… of existing- the few foragers groups that still exist in the world. Obviously, there’s not many of them and from that, we can try to infer what prehistorically, might’ve been happening. But women in their ’50s and ’60 and even ’70s in those groups, are highly productive. So they’re no longer reproductive, they’ve stopped having their own babies, but they are gathering a lot of food. They’re doing a lot, they’re holding it all together for the group. In fact, they gather more food per capita than any other demographic, which I love.

I’m just imagining because they know what they’re doing, right? They’ve got skills. So they’re bringing in more food, calories for the group, than the young people, than the teenagers or certainly than, reproductive women because women of reproductive age are busy having babies and breastfeeding. So they’re looking after everyone, they’re bringing in more than men of the same age. So I love that.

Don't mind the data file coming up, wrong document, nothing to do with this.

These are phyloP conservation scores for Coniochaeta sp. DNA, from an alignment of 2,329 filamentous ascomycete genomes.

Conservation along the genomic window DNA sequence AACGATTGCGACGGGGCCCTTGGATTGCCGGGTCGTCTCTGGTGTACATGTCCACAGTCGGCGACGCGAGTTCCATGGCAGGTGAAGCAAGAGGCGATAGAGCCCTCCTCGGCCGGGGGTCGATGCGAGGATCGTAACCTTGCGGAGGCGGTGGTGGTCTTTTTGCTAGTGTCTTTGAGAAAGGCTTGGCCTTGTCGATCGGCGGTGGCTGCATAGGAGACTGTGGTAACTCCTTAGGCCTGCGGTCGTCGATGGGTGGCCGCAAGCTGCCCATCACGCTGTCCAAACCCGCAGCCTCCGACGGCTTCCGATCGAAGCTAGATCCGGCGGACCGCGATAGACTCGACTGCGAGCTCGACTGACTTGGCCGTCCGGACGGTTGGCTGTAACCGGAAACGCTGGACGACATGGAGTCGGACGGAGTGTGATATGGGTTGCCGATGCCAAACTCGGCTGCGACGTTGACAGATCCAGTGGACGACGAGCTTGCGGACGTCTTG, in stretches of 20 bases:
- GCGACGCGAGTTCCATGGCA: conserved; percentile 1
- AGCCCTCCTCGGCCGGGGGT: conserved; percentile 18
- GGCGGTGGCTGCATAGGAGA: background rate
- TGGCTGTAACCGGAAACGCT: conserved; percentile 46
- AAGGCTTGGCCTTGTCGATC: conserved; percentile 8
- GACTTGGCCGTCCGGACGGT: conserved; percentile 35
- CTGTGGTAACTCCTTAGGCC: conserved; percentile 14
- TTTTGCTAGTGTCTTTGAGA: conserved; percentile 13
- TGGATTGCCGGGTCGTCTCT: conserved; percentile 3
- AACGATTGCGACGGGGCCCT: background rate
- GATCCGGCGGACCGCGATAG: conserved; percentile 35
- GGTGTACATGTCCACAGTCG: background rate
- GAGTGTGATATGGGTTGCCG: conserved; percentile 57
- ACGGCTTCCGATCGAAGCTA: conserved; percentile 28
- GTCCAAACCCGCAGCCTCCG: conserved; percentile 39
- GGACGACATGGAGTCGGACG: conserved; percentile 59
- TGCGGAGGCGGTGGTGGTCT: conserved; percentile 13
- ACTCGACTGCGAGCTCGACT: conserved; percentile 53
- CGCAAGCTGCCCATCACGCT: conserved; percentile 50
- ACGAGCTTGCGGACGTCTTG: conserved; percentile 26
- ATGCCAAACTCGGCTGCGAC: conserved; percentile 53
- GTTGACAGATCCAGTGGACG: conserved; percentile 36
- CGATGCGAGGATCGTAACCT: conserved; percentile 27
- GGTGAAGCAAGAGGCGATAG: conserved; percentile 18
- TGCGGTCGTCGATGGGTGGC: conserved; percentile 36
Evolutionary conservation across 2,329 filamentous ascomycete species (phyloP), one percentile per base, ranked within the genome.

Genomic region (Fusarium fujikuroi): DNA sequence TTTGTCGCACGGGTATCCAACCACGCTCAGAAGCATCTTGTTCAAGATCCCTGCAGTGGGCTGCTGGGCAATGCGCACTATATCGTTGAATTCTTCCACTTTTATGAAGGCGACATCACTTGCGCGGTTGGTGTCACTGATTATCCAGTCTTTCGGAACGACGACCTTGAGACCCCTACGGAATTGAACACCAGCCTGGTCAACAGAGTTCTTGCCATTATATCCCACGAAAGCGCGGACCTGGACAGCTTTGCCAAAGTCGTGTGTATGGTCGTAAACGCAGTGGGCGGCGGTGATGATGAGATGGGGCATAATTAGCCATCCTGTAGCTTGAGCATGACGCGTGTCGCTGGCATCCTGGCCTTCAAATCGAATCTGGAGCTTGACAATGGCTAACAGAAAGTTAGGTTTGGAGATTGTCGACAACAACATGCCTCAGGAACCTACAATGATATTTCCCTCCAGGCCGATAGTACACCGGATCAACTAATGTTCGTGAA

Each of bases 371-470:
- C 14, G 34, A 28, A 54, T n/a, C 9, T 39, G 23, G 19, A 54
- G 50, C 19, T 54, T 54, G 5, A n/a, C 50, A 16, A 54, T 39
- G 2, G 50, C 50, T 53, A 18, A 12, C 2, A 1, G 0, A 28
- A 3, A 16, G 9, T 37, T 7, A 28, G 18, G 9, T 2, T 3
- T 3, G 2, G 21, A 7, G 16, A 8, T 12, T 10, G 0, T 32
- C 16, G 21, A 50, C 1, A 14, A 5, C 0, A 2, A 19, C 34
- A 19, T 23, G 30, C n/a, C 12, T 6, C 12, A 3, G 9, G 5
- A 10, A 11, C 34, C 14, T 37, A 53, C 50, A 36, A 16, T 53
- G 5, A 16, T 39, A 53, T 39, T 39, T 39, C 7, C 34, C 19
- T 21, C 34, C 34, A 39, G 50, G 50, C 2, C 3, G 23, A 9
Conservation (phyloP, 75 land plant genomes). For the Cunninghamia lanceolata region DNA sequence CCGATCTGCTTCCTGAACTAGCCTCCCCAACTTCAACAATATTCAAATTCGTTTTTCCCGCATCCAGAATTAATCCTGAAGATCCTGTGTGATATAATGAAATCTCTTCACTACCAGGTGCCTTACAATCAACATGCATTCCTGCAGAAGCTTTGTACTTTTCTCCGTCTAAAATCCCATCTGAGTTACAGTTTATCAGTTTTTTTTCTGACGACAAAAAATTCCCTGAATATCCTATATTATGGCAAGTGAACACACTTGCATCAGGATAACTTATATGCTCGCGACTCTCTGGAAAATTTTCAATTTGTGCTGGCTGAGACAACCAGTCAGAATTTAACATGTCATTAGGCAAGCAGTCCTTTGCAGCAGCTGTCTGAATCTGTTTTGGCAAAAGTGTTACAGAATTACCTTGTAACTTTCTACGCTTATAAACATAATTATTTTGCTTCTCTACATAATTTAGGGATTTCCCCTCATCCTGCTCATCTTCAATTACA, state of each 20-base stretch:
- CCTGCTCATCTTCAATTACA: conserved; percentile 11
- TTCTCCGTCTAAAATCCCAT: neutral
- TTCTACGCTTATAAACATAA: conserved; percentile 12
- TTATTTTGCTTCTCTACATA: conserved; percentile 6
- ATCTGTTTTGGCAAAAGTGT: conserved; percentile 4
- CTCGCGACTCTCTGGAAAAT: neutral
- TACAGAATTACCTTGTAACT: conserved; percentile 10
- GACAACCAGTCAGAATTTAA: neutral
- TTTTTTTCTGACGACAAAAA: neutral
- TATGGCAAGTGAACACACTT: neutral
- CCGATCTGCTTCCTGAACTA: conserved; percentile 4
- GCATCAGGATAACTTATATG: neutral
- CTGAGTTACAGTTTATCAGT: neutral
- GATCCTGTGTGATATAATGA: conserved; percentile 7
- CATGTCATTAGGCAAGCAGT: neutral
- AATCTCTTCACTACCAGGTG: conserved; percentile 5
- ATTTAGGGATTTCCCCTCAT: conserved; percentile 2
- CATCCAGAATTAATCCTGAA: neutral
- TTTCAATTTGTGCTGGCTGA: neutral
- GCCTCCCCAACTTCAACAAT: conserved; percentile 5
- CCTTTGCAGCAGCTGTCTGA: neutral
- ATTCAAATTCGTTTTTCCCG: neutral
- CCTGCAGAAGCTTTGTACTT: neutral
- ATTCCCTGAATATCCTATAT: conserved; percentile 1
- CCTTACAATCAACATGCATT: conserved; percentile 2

And something about that, we all know women in that age group, into menopause, after perimenopause, where they just get a lot of stuff done, right? Even in our modern world, they’re running volunteer organizations, they’re doing a PhD or traveling the world, there’s just a lot going on and I think we intuitively understand that. So that really flies against this idea that somehow, it’s the beginning of the end and it’s over now, that’s completely the opposite.

Amy:

The other thing that you had mentioned is, there’s a lot of symptoms in perimenopause, a lot that are driven by estrogen dominance, which seems to be the hot, new hormonal topic these days, everybody’s writing about estrogen dominance. But the way that you feel right now, if you are in that stage, doesn’t necessarily mean that, that’s how it’s always going to be.

Dr. Lara Briden:

Exactly. Yeah.

Amy:

So maybe you could speak to that a little bit more?

Dr. Lara Briden: